Medicines are used to slow down or stop the progression of valve disease. Some medicines are used to control symptoms caused by valve disease. It is not uncommon to try medications first before proceeding to surgical repair or replacement if necessary. Some medications may be stopped while others are continued after the valve has been repaired or replaced.
In some cases of valve stenosis, physicians may be able to repair the valve by widening it in a procedure called valvuloplasty. The procedure is done in Baptist's Cath Lab. During the procedure, the physician inserts a catheter through an incision in the groin, and threads it through the veins into the heart. There, a tiny deflated balloon is placed into the valve and then inflated to widen the opening. The balloon is then deflated and removed. During the procedure, the cardiologist may also perform an echocardiogram to get a better picture of the valve.
Valvuloplasties are used for certain patients with symptomatic mitral valve stenosis, certain older people with aortic stenosis who are not able to undergo surgery, and some patients with pulmonic stenosis.
Chris Waterer, MD performs valvuloplasties
In surgery, valves can be repaired or replaced. During traditional open heart valve surgery, a surgeon will make an incision down the center of your sternum (breastbone) to get direct access to your heart. The surgeon then repairs or replaces your abnormal heart valve or valves.
In some cases, patients may be treated by minimally invasive heart valve surgery. This is a type of surgery performed through smaller incisions, eliminating the need to cut the breastbone. This type of surgery reduces blood loss, trauma, and your length of stay in the hospital. At Baptist is Dr. William Harris, the only surgeon in Mississippi who can perform this type of procedure. Prior to surgery, Dr. Harris will review your diagnostic tests to determine if you are a candidate for minimally invasive valve surgery.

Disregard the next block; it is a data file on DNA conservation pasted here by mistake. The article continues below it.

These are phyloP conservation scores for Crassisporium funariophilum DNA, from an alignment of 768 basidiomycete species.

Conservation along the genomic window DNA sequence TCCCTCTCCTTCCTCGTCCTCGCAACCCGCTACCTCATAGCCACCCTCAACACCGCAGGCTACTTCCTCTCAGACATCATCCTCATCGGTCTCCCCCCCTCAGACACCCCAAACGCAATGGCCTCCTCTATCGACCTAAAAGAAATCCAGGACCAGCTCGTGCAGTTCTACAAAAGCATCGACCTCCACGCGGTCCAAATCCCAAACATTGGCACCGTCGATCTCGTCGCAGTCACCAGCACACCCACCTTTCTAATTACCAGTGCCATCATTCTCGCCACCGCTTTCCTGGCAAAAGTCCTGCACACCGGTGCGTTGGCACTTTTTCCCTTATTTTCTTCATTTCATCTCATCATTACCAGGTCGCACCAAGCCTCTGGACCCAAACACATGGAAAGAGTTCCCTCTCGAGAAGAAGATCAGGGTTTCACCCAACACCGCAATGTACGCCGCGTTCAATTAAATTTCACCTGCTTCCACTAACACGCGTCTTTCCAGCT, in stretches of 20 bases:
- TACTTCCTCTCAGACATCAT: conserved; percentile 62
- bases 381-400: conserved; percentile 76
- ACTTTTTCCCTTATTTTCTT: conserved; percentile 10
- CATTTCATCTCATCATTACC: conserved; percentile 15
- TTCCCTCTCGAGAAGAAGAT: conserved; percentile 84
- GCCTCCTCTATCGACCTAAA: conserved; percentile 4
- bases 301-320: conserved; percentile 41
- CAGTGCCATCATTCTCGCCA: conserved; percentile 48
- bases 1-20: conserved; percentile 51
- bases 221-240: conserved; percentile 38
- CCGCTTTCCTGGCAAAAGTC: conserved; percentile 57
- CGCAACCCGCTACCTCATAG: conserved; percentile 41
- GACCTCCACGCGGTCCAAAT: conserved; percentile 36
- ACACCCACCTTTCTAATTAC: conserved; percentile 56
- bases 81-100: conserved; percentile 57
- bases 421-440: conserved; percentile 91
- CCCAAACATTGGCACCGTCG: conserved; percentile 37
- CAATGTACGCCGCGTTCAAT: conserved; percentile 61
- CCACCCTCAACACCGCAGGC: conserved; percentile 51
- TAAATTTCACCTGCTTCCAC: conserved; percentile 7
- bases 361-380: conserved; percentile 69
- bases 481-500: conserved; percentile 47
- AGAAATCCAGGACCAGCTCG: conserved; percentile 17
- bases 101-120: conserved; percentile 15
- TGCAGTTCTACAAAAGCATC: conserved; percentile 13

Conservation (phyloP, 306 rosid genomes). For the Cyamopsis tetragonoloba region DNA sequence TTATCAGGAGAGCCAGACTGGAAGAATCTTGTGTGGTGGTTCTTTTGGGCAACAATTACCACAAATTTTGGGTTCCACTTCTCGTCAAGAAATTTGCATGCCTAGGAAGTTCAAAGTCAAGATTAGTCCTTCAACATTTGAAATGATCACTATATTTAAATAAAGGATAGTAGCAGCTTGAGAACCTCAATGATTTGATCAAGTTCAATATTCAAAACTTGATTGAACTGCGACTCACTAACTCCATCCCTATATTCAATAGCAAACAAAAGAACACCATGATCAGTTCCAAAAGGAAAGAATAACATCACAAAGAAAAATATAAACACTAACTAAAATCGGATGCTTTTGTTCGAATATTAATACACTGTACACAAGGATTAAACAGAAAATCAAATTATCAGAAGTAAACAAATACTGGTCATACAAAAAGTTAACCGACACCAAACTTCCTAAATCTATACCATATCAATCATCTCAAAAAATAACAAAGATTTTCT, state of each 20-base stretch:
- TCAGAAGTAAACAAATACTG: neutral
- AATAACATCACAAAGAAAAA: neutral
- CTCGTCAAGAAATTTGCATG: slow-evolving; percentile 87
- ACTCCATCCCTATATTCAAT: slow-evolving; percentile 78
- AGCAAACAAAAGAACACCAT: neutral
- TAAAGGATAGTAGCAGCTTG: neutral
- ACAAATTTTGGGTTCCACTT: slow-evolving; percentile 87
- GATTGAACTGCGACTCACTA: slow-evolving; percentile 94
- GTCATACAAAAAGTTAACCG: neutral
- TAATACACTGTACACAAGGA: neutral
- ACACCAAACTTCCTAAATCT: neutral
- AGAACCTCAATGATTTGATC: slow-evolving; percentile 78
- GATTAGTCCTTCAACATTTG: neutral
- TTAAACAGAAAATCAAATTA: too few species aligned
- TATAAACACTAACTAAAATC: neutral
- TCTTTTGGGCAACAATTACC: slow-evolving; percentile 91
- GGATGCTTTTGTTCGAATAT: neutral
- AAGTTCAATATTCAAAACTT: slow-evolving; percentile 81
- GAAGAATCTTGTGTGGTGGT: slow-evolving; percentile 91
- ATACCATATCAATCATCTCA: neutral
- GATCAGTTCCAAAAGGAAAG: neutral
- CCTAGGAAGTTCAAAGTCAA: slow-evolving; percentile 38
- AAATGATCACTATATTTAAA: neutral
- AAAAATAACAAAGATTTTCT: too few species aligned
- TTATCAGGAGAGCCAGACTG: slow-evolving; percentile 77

Watch a video of Dr. Harris discussing minimally invasive heart surgery to treat atrial fibrillation in the video player on this page.
Additionally, Baptist physicians from The Valve Center performed the Jackson area's first transcatheter aortic valve replacement (TAVR) procedure. TAVR technology is available for the treatment of aortic stenosis in selected patients. The Edwards SAPIEN Valve, approved by the FDA in November 2011, is designed to replace a patient's diseased aortic valve without the need for open-heart surgery or the use of a heart-lung machine. The Edwards SAPIEN valve is approved for the treatment of patients with severe symptomatic native aortic valve stenosis who have been determined by a cardiac surgeon to be inoperable for open aortic valve replacement and in whom existing co-morbidities would not preclude the expected benefit from correction of the aortic stenosis.